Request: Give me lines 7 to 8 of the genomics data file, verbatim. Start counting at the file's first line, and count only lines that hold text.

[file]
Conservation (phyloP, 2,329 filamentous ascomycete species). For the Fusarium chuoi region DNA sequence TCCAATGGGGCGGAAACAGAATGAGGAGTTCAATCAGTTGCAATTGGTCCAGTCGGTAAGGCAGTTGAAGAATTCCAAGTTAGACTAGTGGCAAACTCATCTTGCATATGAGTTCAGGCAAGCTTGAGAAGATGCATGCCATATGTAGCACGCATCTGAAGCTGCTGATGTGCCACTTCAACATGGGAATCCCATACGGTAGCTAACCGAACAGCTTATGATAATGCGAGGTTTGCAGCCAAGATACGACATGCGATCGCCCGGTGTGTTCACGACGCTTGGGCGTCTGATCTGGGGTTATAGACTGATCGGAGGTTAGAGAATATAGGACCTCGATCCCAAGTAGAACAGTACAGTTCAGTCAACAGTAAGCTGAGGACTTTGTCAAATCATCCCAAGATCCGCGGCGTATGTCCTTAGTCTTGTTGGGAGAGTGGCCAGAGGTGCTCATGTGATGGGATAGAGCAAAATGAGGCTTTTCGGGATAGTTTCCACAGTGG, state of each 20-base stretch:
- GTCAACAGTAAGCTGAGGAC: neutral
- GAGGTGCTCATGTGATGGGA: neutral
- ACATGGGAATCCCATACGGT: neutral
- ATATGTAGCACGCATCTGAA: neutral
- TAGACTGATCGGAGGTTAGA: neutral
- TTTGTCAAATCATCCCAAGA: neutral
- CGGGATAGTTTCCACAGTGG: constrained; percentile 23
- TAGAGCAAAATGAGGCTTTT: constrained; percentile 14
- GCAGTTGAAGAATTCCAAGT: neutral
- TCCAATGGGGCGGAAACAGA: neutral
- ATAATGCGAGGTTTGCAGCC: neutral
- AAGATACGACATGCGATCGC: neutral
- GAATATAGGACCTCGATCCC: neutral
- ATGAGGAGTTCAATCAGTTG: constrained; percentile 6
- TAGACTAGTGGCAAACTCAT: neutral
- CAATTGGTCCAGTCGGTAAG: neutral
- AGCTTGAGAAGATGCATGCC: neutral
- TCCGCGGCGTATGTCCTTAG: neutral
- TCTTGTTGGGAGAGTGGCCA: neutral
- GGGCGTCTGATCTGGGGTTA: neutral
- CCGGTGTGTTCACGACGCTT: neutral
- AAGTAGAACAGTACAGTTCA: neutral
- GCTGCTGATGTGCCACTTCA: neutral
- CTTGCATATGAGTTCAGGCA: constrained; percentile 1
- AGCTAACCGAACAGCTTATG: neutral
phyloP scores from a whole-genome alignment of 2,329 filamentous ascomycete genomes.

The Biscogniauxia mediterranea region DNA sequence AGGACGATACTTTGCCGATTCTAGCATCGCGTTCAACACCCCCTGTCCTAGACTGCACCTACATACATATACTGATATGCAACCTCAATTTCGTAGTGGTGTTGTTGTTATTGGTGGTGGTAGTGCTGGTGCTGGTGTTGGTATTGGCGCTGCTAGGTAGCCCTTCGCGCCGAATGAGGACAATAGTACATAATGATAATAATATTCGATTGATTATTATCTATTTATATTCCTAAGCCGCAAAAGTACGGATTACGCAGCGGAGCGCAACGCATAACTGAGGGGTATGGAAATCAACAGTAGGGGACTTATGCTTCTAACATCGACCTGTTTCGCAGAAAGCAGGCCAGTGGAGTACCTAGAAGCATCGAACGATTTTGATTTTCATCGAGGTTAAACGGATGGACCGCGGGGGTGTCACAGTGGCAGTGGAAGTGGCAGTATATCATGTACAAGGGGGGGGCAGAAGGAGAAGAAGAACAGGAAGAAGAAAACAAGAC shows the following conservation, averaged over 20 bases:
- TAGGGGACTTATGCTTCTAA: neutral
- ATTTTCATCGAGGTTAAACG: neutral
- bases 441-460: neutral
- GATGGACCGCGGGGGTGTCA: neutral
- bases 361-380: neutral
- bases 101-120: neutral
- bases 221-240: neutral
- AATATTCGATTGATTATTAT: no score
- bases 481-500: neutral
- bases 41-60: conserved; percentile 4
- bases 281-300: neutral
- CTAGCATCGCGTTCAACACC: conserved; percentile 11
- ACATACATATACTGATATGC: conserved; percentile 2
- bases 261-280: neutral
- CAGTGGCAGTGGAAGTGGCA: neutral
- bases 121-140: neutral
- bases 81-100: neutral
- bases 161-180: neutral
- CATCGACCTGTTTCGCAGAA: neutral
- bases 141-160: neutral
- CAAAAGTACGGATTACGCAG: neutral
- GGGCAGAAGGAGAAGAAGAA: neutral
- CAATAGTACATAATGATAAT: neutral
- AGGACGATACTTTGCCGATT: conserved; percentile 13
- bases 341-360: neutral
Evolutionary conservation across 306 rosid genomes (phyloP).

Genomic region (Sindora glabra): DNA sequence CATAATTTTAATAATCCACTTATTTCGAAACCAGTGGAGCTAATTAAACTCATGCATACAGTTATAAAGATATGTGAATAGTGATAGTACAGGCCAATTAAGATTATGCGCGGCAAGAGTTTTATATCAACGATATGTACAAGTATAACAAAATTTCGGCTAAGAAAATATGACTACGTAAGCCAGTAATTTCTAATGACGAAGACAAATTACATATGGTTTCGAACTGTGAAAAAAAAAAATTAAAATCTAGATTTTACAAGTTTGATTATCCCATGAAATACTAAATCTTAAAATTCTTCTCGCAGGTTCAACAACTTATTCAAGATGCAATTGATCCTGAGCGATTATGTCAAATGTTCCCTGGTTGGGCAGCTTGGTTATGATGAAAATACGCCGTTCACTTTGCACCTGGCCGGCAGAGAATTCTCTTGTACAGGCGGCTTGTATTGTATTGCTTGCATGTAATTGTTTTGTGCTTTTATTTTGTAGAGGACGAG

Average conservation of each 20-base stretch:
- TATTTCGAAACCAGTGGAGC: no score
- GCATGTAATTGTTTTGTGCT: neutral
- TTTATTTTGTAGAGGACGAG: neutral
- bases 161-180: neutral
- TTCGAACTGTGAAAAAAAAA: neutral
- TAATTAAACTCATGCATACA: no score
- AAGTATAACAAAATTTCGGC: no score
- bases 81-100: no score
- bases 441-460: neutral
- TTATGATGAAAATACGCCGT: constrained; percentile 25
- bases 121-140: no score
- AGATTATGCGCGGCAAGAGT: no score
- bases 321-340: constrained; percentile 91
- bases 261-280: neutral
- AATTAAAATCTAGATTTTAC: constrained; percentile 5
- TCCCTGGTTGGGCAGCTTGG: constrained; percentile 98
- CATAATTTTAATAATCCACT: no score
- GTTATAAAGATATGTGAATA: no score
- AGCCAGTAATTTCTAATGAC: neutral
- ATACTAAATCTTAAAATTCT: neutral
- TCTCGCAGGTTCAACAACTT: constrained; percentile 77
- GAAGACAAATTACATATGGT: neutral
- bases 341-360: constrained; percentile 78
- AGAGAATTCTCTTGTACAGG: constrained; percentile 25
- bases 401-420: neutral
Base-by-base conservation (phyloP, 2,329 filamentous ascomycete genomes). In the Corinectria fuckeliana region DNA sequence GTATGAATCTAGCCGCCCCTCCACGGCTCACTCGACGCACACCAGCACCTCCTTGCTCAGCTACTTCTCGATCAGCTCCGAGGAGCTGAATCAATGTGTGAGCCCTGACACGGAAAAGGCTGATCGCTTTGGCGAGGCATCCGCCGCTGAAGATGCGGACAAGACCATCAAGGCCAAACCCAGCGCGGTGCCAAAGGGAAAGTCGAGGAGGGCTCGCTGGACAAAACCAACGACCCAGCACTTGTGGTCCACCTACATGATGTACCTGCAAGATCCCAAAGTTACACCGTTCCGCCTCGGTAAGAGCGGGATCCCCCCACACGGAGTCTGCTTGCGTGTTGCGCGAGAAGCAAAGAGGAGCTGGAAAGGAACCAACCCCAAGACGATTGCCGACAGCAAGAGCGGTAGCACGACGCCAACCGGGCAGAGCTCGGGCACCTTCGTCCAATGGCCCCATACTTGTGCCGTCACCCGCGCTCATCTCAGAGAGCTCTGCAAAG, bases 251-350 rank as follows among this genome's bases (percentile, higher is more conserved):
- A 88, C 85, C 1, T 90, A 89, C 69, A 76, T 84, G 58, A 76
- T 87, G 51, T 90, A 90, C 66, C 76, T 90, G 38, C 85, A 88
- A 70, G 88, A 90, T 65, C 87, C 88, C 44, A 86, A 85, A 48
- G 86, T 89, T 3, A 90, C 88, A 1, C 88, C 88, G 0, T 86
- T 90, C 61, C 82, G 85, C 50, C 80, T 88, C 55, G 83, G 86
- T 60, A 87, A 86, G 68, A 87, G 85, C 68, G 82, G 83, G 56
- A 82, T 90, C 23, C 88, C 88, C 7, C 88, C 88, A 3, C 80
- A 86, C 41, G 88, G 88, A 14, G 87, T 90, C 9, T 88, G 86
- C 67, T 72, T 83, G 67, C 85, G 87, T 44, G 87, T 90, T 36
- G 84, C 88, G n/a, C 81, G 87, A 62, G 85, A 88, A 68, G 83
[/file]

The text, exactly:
- TTTGTCAAATCATCCCAAGA: neutral
- CGGGATAGTTTCCACAGTGG: constrained; percentile 23